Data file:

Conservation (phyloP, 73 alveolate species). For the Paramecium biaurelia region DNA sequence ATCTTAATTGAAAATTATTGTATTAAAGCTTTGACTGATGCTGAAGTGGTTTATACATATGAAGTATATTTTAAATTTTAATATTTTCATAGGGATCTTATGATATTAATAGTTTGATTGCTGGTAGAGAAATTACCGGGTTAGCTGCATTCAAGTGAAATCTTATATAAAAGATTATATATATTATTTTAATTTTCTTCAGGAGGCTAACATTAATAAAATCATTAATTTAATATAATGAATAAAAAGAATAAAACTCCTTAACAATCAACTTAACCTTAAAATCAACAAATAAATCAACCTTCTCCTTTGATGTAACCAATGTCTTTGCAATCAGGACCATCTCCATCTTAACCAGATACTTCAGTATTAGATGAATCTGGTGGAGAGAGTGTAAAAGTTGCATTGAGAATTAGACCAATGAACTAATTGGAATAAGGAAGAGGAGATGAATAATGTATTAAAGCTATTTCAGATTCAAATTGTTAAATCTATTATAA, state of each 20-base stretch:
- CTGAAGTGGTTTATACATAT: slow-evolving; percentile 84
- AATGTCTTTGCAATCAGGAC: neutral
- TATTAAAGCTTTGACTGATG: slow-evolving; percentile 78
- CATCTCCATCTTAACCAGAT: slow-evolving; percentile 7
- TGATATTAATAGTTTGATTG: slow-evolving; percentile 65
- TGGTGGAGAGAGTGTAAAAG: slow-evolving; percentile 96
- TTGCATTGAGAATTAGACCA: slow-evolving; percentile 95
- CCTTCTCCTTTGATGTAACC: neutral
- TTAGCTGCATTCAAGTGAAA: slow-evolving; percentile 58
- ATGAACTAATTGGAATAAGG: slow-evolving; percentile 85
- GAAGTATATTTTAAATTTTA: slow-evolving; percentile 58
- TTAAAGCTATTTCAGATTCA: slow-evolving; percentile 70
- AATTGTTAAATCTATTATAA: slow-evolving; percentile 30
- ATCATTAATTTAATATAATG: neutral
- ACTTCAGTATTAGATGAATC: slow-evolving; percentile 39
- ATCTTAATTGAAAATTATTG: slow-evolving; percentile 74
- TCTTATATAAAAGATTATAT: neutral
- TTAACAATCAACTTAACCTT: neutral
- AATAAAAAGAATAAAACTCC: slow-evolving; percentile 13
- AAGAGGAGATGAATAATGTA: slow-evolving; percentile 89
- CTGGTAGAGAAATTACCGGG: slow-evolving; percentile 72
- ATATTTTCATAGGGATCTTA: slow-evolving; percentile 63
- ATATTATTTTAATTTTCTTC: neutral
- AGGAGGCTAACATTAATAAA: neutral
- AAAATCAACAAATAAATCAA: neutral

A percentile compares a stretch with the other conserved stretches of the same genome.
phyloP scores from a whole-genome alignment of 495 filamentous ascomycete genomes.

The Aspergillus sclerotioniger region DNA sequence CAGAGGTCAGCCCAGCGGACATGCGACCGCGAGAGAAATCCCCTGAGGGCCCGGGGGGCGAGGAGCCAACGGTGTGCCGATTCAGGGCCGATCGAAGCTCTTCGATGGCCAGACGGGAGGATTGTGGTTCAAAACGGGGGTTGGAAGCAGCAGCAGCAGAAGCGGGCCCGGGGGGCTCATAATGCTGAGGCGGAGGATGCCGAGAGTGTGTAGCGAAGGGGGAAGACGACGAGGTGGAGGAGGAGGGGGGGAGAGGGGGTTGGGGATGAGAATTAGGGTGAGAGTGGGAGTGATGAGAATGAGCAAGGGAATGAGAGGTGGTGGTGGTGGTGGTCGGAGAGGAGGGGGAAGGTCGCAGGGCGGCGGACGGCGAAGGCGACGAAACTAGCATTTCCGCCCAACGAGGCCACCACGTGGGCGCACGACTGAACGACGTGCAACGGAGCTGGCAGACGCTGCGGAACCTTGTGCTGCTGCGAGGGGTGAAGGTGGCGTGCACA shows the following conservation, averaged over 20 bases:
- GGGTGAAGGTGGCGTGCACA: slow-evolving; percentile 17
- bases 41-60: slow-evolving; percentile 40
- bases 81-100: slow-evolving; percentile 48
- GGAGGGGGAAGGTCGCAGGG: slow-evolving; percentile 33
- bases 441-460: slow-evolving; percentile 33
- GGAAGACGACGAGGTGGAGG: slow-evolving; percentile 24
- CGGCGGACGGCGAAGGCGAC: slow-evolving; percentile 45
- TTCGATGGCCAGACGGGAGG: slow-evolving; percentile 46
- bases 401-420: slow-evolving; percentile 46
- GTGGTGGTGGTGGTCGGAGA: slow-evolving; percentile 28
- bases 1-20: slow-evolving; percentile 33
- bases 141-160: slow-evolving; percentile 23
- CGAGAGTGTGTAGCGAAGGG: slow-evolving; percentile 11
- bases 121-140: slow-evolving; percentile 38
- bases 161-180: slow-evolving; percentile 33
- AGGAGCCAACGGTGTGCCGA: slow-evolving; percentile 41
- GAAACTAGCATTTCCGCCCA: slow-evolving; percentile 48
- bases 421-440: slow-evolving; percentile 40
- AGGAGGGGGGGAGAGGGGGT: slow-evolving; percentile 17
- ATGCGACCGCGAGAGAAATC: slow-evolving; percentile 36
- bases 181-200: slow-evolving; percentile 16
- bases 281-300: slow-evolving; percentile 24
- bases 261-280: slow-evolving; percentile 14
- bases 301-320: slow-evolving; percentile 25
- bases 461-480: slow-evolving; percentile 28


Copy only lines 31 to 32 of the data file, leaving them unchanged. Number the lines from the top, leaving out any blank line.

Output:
- bases 41-60: slow-evolving; percentile 40
- bases 81-100: slow-evolving; percentile 48